Ok, so now that we have that shit out of the way, we’ve set the stage for Quatermain to be the sensitive big-game hunter, so now we can get on with some awesome action, right? Right? Ha! What were you thinking? Now it’s time for a dramatic scene in which Quatermain decides to leave Africa and return to England to see his estranged son. After much sensative man-love between Quatermain and his native buddies, not to mention swelling strings... Now it’s time for some action! Oh, wait, no. No, now it’s time for some heavy drama between separated father and son with lots of hugging, eye-watering and disapproving grandparents. Ok, now it’s time for some – oh fuck it, never mind! As if the  never-ending sappy-ass drama wasn’t bad enough, Quatermain is now a wine connoisseur (complete with swirling and bouquet sniffage) and his quest to the mines is made because he, the cultured white man, must stop the local political factions, the ignorant natives, from using it’s treasure to finance their military regimes! Ok, that tears it. Sorry, I refuse to sit through the rest of this crap. “But you are like some totally anal, completist movie nerd of doom” I hear you say. Yeah, ok, so I did fast-forward to see if I missed anything remotely action oriented, but, sit through this for the sake of posterity? Hell no. The line has to be drawn somewhere and this is it. I’d rather sit through some damn Asylum crap than this wannabe Lifetime Network special.

In 2004 TNT debuted their first film in a trilogy of successful Indiana Jones knock-offs, THE LIBRARIAN: QUEST FOR THE SPEAR. Inspired by the popularity of the 2004 uber-RAIDERS plagerist NATIONAL TREASURE: BOOK OF SECRETS (not reviewed here simply because of who it stars), the TV movie was mostly Indiana Jones with liberal doses of HELLBOY (2004) and, erm, NIGHT AT THE MEUSEUM (2006) which it predates. In 2006, the sequel, THE LIBRARIAN II: RETURN TO KING SOLOMON’S MINES, saw the affable, not entirely macho Flynn Carsen (Noah Wyle) return as the archaeologist who is working for a secret organization who keeps magical antiquities out of the hands of bad guys in a secret basement in the New York library.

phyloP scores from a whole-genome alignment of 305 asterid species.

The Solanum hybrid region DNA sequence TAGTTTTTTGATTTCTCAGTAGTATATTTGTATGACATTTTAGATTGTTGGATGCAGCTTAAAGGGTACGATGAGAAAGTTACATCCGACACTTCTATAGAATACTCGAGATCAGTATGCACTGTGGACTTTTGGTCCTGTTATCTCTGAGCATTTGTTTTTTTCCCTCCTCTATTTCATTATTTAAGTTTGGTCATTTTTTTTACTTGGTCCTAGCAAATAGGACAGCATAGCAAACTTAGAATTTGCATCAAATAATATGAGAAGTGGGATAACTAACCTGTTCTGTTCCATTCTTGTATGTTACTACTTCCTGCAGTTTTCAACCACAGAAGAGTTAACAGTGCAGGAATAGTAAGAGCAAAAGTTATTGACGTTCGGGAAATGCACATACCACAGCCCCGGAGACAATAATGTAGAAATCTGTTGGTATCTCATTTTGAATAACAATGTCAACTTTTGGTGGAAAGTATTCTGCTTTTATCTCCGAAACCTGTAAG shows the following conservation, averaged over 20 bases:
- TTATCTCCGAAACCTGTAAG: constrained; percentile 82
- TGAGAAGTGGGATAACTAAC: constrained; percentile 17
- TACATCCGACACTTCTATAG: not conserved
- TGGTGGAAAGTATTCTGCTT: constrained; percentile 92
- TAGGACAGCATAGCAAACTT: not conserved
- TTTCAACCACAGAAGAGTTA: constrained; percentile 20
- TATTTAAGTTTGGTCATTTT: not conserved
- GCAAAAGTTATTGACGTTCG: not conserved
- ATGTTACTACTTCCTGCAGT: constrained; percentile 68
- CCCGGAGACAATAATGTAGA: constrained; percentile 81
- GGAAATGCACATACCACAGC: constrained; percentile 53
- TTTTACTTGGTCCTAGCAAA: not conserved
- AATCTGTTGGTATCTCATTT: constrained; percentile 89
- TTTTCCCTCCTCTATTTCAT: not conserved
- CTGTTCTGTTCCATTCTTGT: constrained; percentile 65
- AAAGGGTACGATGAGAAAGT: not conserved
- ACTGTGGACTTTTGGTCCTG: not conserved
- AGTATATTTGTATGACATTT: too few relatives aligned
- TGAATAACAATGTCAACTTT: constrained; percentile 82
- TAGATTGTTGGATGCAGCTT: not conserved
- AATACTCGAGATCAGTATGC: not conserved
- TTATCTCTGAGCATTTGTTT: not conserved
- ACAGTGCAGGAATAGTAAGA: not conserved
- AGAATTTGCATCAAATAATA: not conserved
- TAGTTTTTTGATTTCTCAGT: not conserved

In the opening sequence Carsen and his ummmm… “native” guide are trying to grab the mythical Crystal Skull from the hands of black leather trenchcoat wearing ruffians in the Utah dessert. Clearly these guys aren’t the sharpest spades in the dirt as it is a desert… and they are wearing black leather coats. However it does provide for a rather well shot chase sequence with our heroes on horseback and the villains throwing dynamite at them from their motorcycles and dune buggy. Oh, and yes, that is the same mythical Crystal Skull that another more well pedigreed archeologist went looking for in Peru in 2008. Jesus, how un-freakin'-original was that wretched sequel anyway?

Anyway, in spite of the Native American sidekick being about as subtle as Eddie Anderson’s Rochester routine, there’s plenty of action, big camera shots and a good, solid sense of adventure. Doubly so when the setting switches to Cairo where machine-gun toting mercenaries chase a professor who is carrying the location to the secret mines of King Solomon. Directed by veteran TV director Jonathan Frakes, best known for his role as Riker on the relentlessly melodramatic “Star Trek: Next Generation”, there are actually a lot of things to like about this movie. The cast is for the most part good for a TV movie, with Bob Newhart being the stand-out as Carsen’s boss. Sure Bob is doing the same shtick that has served him well for decades, but it’s still entertaining, particularly when the alternative is the comedy involving the fact that the relics that Carson retrieves all develop a life of their own when ensconced in the Library. Yeah, the comedy is goofy TV stuff and the CG effects are pretty low-rent and over-used, but believe me, I have seen worse.

If you are looking for fast-paced, light-weight Indiana Jones-esque adventure, this will certainly fit the bill. While this is definitely the Bud Light of the subgenre, as opposed to the Guinness that is RAIDERS, at least it’s not the American hefeweizen (served with orange slice and Virgina Slims) that was the Swayze version. Proceed at your own peril.

Monday, September 27, 2010

Dr. Jones, I Presume?: ROBBERS OF THE SACRED MOUNTAIN (1982)

You hear that sound?  That is us scrapping the bottom of the barrel as we wind up our Indiana Jones knock off spectacular.  You know things are getting rough when we tackle Canadian Indiana Jones rip-offs!  Ha, I kid our loveable friends to the North as they make exploitation movies as good as the rest of us.  And while they jumped on the Jones bandwagon rather quickly, this is, sadly, not one of their good exploitation flicks.  This made-for-pay TV feature started life as FALCON’S GOLD but then got the decidedly more RAIDERS-ian title of ROBBERS OF THE SACRED MOUNTAIN.